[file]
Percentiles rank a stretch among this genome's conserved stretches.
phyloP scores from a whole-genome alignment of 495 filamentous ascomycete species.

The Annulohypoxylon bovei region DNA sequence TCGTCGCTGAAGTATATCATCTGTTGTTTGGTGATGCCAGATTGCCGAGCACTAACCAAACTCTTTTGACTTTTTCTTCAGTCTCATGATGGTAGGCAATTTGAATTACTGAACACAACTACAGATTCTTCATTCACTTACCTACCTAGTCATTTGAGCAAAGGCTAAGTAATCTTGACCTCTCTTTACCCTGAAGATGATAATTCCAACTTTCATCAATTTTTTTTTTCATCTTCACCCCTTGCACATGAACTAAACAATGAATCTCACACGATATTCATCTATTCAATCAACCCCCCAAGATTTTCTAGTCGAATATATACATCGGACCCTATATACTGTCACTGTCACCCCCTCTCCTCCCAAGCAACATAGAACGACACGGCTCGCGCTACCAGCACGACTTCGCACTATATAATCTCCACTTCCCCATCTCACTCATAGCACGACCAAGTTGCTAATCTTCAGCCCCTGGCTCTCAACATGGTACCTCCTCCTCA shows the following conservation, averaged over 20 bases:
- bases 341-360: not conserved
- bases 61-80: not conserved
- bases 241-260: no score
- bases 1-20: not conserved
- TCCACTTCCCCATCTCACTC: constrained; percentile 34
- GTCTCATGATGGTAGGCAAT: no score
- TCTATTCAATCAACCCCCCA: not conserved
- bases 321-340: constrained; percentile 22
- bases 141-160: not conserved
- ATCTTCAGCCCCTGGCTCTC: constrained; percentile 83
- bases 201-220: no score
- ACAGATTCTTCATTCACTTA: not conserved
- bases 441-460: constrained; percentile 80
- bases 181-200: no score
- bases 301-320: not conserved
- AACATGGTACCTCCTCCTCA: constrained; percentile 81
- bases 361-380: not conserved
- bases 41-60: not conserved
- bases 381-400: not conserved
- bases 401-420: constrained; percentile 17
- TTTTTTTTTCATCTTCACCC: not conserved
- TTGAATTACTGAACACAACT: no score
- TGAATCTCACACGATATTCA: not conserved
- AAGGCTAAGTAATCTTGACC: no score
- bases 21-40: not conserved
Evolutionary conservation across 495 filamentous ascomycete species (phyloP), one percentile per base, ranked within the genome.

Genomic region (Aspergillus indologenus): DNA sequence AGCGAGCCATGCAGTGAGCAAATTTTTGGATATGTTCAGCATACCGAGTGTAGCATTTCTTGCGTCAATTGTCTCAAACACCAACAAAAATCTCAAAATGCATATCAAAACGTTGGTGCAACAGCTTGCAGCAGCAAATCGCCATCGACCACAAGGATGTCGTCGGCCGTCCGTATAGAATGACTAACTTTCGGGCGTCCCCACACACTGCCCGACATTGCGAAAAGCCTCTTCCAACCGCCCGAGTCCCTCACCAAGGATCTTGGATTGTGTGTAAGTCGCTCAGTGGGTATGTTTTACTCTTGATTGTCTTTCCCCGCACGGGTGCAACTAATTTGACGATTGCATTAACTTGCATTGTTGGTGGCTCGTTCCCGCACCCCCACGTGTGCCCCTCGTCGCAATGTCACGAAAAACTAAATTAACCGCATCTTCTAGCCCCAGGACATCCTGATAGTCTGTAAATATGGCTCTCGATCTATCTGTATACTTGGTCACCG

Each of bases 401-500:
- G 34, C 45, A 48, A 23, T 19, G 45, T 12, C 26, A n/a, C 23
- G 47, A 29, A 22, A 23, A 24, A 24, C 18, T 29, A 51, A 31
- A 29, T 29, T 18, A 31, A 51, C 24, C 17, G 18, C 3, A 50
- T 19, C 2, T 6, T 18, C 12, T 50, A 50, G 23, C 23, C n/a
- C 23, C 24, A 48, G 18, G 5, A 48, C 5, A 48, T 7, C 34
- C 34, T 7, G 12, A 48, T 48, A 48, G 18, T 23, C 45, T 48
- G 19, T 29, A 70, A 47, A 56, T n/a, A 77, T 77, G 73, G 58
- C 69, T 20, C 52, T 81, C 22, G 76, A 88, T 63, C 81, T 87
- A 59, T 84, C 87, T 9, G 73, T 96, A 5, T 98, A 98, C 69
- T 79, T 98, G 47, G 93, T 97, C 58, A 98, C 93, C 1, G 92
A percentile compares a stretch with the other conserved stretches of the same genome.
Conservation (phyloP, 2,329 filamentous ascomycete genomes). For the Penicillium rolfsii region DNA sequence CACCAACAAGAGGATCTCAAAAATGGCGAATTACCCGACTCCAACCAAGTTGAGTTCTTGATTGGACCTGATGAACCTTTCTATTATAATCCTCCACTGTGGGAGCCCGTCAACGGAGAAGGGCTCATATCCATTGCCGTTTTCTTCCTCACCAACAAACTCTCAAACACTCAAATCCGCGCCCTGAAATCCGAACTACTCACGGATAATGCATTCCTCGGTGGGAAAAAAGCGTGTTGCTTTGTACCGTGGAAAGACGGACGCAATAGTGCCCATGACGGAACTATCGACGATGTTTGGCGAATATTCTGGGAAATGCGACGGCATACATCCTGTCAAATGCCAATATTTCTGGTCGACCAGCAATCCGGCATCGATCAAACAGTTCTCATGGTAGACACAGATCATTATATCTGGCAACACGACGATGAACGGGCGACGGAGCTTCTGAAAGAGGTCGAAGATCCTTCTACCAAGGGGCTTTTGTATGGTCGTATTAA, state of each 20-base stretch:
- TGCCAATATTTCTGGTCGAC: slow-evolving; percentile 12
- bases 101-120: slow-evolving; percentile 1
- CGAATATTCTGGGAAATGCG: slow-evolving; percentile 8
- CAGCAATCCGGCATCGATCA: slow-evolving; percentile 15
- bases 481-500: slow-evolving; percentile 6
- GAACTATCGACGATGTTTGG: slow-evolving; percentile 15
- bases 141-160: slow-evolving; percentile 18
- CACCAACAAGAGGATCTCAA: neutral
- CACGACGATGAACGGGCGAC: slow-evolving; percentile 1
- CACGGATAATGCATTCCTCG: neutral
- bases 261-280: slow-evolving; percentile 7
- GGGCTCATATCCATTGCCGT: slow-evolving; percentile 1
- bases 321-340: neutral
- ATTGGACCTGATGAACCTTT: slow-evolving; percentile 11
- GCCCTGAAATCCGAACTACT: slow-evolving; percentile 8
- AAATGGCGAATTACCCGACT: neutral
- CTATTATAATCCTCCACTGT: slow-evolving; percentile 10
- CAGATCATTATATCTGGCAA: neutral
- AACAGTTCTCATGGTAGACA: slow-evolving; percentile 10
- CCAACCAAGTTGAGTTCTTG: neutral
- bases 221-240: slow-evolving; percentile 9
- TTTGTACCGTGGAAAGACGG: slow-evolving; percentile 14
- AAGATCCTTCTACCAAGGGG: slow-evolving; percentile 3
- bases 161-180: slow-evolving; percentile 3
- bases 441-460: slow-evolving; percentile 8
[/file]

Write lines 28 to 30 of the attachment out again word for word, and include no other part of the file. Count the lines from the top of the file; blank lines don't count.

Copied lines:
- bases 21-40: not conserved
Evolutionary conservation across 495 filamentous ascomycete species (phyloP), one percentile per base, ranked within the genome.

Genomic region (Aspergillus indologenus): DNA sequence AGCGAGCCATGCAGTGAGCAAATTTTTGGATATGTTCAGCATACCGAGTGTAGCATTTCTTGCGTCAATTGTCTCAAACACCAACAAAAATCTCAAAATGCATATCAAAACGTTGGTGCAACAGCTTGCAGCAGCAAATCGCCATCGACCACAAGGATGTCGTCGGCCGTCCGTATAGAATGACTAACTTTCGGGCGTCCCCACACACTGCCCGACATTGCGAAAAGCCTCTTCCAACCGCCCGAGTCCCTCACCAAGGATCTTGGATTGTGTGTAAGTCGCTCAGTGGGTATGTTTTACTCTTGATTGTCTTTCCCCGCACGGGTGCAACTAATTTGACGATTGCATTAACTTGCATTGTTGGTGGCTCGTTCCCGCACCCCCACGTGTGCCCCTCGTCGCAATGTCACGAAAAACTAAATTAACCGCATCTTCTAGCCCCAGGACATCCTGATAGTCTGTAAATATGGCTCTCGATCTATCTGTATACTTGGTCACCG